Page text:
Hanuman is also attributed with the traits of Brahman, Kshatriya and Sudra. In the Hanuman Chalisa composed in Awadhi language by the great 16th-century poet Tulsidas, the qualities and activities of Lord Hanuman are narrated. His wisdom, courage, strength and devotion to Ram are depicted in Hanuman Chalisa. Here Hanuman is identified as Pavanasuta (son of Pavana) as Vayu carried the divine power of Lord Shiva into Anjana’s womb.

Hanuman is described as ‘an ocean of wisdom and virtues’. In Kishkindha Kanda of Valmiki Ramayana, Lord Rama attributes many qualities and characteristics in Hanuman’s personality. Hanuman is described as the possessor of the knowledge of all Vedas and scriptures. Besides, He is endowed with the capacity of faultless speech.

Above all, Hanuman acquired ashta siddhi (eight quintessential perfections). They are Anima (capacity to be reduced to atomic size), Mahima (capacity to increase in size infinitely), Garima (capacity to increase weight infinitely), Laghima (power of being the lightest), Prapti (capacity to be omnipresent), Prakamya (ability to perceive the desires of others), Istva (Lordship over creation) and Vastva (having control over natural forces).

He is also a scholar of nine nidhis (divine treasures) which are Mahapadma (great lotus), Padma (lotus), Shankha (conch shell), Makara (crocodile), Kachchapa (tortoise), Mukunda (precious stone ie cinnabar), Kunda (jasmine), Nila ( sapphire) and Kharva (cups, vessels baked in fire).. Suryadev is the preceptor of Hanuman. Besides, Tulsidas in his scripture Ramayana describes Hanuman as “Kandhe muj jinou saje…” (Hanuman’s shoulder is adorned with sacred thread). All these qualities manifestly establish that Hanuman is a Brahmin.

Some scholars believe that Hanuman is mentioned in Rigveda. They opine that the Vrishakapi of Rigveda alluded to Hanuman. Again according to Frederick Eden Pargiter, a British civil servant and orientalist, Hanuman is a proto-Dravidian deity.

Hanuman may be identified as a Kshatriya when He is adorned with gada (club). He is viewed as the ideal combination of strength and heroic deeds. He had a good many chivalric deeds in His credit. Hanuman assumed Panchamukha (five-faced appearance) to extinguish five lamps burning in different directions at a time. He did so to kill Ahiravana, brother of Ravana, and protect the lives of Lord Rama and Lakshmana. He again proved saviour of Rama and Lakshmana when they were captured by Mahiravana, another brother of Ravana. The saga of Hanuman’s remarkable role in rescuing Sita, the wife of Lord Rama, who was abducted by Ravana, comprises the main story of the Ramayana. He is still considered the patron god in wrestling bout.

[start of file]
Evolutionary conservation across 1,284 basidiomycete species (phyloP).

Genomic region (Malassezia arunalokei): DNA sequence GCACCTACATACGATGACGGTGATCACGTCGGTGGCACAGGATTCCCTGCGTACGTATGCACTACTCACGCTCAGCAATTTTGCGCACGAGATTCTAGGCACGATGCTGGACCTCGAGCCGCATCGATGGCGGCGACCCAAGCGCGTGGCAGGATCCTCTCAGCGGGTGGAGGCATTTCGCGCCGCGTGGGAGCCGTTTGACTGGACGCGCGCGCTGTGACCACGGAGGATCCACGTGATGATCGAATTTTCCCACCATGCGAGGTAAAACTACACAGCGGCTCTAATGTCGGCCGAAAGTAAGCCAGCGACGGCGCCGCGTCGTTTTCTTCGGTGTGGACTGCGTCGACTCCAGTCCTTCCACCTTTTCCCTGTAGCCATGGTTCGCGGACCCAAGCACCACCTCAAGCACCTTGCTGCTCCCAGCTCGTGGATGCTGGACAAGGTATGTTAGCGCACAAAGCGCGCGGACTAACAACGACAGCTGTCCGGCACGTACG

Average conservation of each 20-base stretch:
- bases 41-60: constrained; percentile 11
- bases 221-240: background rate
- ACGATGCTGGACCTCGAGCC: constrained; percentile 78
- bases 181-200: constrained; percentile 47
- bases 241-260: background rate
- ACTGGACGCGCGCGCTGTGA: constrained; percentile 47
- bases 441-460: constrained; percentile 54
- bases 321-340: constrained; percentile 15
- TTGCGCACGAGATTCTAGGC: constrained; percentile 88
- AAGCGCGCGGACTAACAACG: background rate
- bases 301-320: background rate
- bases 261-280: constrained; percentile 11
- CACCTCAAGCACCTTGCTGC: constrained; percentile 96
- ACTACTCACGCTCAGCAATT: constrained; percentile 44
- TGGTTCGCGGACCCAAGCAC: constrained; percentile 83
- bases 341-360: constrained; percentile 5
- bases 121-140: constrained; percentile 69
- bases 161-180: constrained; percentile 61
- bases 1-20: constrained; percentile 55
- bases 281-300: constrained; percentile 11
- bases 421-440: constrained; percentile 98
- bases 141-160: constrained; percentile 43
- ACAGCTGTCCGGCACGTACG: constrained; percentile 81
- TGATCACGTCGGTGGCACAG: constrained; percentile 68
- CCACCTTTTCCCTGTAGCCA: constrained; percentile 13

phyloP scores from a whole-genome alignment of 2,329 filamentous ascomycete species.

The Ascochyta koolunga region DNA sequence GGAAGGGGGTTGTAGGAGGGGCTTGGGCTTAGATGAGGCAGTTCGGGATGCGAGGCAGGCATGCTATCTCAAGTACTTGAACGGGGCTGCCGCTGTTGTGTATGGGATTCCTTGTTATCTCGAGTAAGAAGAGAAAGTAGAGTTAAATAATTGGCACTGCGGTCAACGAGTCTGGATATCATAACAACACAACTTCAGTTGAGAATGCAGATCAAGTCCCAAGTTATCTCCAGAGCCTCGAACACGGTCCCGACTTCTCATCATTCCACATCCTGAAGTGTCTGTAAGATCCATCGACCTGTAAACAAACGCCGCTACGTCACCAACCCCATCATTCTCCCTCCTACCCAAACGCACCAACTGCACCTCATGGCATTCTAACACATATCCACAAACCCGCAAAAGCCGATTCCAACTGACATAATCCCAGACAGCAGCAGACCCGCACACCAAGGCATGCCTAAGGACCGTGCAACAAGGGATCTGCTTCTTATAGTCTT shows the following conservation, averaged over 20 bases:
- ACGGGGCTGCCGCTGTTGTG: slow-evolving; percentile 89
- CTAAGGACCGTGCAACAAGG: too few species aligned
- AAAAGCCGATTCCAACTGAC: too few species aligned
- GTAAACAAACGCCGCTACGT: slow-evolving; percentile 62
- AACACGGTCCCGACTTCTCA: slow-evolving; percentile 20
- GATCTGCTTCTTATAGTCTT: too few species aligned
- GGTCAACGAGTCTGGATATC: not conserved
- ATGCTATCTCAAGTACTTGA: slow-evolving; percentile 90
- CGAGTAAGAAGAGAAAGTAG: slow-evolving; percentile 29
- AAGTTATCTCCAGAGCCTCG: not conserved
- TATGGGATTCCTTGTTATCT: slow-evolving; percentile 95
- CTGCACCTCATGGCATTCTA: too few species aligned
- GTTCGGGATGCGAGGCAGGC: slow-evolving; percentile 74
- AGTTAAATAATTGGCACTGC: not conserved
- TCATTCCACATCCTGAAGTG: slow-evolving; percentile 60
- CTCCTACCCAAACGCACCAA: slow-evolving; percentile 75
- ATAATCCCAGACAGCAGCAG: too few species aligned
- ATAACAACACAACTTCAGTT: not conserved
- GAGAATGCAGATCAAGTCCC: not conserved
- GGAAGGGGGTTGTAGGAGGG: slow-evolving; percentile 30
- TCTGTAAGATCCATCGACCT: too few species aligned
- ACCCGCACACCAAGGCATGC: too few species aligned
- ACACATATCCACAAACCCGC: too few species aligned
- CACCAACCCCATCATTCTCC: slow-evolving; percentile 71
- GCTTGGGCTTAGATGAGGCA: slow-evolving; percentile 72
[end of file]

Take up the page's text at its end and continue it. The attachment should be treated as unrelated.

Despite all His valour, courage and wisdom, Hanuman dedicated His life for the service of Lord Rama. After the great victory against Ravana, Rama was crowned as the king of Ayodhya. Like other aides of Lord Rama, Hanuman was also honoured by Sita with a necklace of precious stones. Hanuman tore off the necklace to find out traces of Rama and Sita in the stones. When He was mocked by others, Hanuman bifurcated/split His chest to prove that Rama and Sita were actually residing in His heart. Besides, Hanuman was the carrier of Rama’s flag. Being Chiranjibi (immortal) Lord Hanuman stayed on Arjun’s flag as the Kapidhvaja (having flag of Kapi i.e. monkey) in his war chariot during Kurukshetra War narrated in the great Hindu scripture Mahabharata.

Thus Hanuman proved Himself an incarnation of the confluence of Gyan (knowledge) symbolising Brhambhana, Shakti (strength) symbolising Kshatriya and Bhakti (devotion) symbolising Sudra. He was elevated from an animal to the height of a God through His activities, not by His birth.

In the 17th century, Hanuman emerged as a symbol of resistance and dedication against Islamic persecution. Another Bhakti Movement saint Samarth Ramdas, presented Hanuman as a symbol of Marathi nationalism and resistance to Mughal Empire. However, in the present context when intolerance triggered by communalism, casteism and political narrowness has inflicted our country, we should try to strengthen the spirit of “Unity in Diversity” by imbuing it with the diversified identities and characters of Lord Hanuman.